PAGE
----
Monday, December 09, 2013

The Sound of (Live) Music

It has been four days since NBC presented a live performance of The Sound of Music, time enough for all the critics to lambast Carrie Underwood because she isn’t Julie Andrews and to lament the play’s cloying sentimentality.  Enough, already.  Someone should speak up for the production, which, despite a few shortcomings, was a high-quality rendition of a high-quality musical.  And Carrie Underwood should hold her head high; she was an excellent Maria.  As a matter of fact, hearing that the network was planning to air a live performance, I sensed a disaster in the wings, but I needn’t have worried. NBC pulled it off with flying colors.

First, the material:  This Sound of Music was not based on the movie, which everybody has seen, but on the Broadway musical, which relatively few people now alive have seen. That play opened on November 16, 1959, ran for 1433 performances, and won mostly rave reviews, especially for Mary Martin, its star. (Theodore Bikel was the baron.) At least two of the songs were not used in the 1965 blockbuster movie: but were fortunately resurrected for the NBC production: “No Way to Stop It” and “How Can Love Survive?”  For the broadcast, the producers also decided to use one song written specially for the movie:  the lovely “Something  Good.”  

As I said, most critics loved the play. Frank Aston of the World-Telegram called it “The loveliest musical imaginable,” and Richard Watts of the Post wrote that the “show has a warm-hearted, unashamedly sentimental, and strangely gentle charm that is wonderfully endearing.” The raves are worth noting, because the movie, so beloved by the public, has become a favorite piñata of the critics, who routinely savage its sentimentality (The Sound of Mucus).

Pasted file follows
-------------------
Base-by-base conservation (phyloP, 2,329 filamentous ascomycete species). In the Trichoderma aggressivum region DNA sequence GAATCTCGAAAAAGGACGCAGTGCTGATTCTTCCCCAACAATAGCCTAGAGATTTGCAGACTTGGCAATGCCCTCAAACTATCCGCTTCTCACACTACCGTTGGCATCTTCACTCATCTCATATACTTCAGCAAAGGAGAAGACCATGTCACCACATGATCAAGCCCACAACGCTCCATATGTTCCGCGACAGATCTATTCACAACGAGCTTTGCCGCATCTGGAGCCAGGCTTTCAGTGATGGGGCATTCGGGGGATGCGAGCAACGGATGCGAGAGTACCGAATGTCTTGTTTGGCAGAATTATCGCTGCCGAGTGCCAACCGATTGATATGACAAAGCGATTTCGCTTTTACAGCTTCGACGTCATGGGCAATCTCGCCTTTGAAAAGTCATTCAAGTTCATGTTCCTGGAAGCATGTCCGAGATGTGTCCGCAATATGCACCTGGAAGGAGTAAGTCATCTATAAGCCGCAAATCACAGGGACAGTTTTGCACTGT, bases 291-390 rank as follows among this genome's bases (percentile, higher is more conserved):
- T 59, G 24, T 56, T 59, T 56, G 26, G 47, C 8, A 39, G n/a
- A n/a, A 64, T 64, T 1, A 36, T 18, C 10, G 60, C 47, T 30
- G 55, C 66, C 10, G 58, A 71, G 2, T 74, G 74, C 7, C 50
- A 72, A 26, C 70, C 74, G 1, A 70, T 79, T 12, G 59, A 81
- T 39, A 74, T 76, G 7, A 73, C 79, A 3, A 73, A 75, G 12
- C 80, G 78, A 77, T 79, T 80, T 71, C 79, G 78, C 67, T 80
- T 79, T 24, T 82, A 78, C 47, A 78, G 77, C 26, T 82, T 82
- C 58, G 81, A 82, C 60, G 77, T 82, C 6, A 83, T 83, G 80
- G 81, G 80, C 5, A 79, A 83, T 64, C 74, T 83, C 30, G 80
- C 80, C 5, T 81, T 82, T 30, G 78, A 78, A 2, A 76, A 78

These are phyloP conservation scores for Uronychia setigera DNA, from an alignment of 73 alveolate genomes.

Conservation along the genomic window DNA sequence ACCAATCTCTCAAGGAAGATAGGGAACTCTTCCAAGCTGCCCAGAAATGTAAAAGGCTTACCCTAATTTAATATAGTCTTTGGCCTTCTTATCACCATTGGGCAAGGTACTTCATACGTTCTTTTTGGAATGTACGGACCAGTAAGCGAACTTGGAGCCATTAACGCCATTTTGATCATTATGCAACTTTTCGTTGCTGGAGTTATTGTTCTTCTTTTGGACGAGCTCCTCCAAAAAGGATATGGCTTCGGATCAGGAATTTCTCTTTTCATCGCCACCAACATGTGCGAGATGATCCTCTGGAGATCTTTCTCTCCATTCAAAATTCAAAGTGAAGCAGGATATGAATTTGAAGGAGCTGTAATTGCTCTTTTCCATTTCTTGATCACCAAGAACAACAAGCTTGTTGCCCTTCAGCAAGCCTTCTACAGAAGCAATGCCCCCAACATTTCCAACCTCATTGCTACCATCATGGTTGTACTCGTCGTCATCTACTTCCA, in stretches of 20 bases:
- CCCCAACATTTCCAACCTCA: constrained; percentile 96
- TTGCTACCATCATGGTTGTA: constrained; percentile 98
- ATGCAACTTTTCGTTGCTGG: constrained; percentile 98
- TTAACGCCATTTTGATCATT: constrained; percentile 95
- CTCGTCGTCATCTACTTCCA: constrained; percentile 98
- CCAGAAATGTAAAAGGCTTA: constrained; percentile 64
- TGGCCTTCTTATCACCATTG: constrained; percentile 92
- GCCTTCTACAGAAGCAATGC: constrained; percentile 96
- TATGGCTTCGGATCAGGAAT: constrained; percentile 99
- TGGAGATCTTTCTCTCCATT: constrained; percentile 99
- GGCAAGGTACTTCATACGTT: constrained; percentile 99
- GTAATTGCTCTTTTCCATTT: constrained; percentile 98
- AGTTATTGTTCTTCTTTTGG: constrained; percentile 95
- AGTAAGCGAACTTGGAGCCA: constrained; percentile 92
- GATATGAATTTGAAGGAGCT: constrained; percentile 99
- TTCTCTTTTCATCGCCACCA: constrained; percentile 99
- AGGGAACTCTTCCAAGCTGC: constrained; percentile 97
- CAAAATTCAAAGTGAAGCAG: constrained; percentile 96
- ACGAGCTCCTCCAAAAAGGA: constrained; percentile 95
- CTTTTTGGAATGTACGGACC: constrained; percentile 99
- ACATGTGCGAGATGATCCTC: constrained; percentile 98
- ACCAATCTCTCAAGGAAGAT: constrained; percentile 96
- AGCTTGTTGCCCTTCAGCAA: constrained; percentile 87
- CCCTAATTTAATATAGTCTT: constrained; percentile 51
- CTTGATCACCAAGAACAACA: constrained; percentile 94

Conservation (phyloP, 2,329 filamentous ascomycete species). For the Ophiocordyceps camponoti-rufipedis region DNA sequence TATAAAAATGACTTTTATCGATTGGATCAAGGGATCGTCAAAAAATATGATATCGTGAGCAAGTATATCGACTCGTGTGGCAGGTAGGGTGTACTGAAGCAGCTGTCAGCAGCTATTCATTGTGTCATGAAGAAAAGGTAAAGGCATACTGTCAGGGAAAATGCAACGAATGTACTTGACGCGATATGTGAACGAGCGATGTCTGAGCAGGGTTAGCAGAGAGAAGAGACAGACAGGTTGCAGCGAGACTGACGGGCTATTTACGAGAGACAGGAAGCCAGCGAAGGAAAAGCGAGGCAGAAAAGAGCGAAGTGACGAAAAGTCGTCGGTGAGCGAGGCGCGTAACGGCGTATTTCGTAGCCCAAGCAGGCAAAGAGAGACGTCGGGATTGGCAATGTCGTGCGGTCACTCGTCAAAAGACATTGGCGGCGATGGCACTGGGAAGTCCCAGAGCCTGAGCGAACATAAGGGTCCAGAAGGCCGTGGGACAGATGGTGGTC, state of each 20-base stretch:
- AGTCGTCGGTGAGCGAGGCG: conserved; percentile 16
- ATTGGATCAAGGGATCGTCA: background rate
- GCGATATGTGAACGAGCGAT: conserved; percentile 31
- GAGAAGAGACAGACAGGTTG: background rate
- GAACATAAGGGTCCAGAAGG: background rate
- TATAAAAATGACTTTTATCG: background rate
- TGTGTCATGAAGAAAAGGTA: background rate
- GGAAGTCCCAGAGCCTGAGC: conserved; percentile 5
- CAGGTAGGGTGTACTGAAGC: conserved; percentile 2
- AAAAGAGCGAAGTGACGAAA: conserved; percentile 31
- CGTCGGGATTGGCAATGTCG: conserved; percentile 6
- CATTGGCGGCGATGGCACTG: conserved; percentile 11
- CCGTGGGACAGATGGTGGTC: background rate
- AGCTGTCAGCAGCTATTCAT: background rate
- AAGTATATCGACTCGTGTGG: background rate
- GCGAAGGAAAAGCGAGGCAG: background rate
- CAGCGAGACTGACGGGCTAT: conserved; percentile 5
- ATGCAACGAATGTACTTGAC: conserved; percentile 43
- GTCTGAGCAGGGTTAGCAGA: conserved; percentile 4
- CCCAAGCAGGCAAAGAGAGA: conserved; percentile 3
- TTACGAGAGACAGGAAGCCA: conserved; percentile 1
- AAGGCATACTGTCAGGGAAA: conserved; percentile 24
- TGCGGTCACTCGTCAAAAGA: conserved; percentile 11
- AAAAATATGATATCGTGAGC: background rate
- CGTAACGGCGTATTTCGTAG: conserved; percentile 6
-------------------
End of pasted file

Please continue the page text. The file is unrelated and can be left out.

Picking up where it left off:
The cast:  It was up to Carrie Underwood to carry the production, just as it was up to Mary Martin and Julie Andrews, and Ms Underwood did far better than one could reasonably expect, given her limited dramatic experience. She looked right, and that alone put her on second base. Add a fine voice, and that put her on third.  There was not a flat note (none that I could detect, anyway) and not a jarring  line or reaction. No, she’s not Julie Andrews (who is?), but remember that if Julie flubbed a line or didn’t hit a note right, why, they simply shot it over, as many times as necessary, until it was perfect.  As for Mary Martin, she was 46 (!) when she played Maria, and she had decades of stage experience behind her.

The supporting cast was excellent, notably including Laura Benanti as Elsa Schrader.  Laura is a real singer and played the role with warmth and wit. (Eleanor Parker, the movie’s Frau Schrader, was edgier and did no singing.) Christian Borle was a fine Max Detweiler (the impresario), particularly when singing with Laura Benanti, and the children were adorable – and good singers, to boot. If there was a weak link it was the baron. Stephen Moyer was stiff and sang poorly. He looked the part, and that must have landed him the job.  But that only got him to second base, where, alas, he died.  Audra McDonald, as the Mother Superior, was formidable, as she always is.

The interior sets were well executed.  As for the exteriors (the Austrian Alps), they were embarrassingly bad, although I don’t know how they could have finessed that except by bringing in video of the real Alps or resorting to computer graphics – both of which would have brought howls from viewers who were promised a live production.  In 1959, faux mountains probably didn’t matter, but expectations have been inflated since then.

Carrie Underwood is 30 now – the same age Julie Andrews was when she made The Movie. Let’s hope Carrie’s career has the same kind of arc that Julie’s had. And let’s hope that NBC doesn’t let the naysayers keep it from televising more live musicals.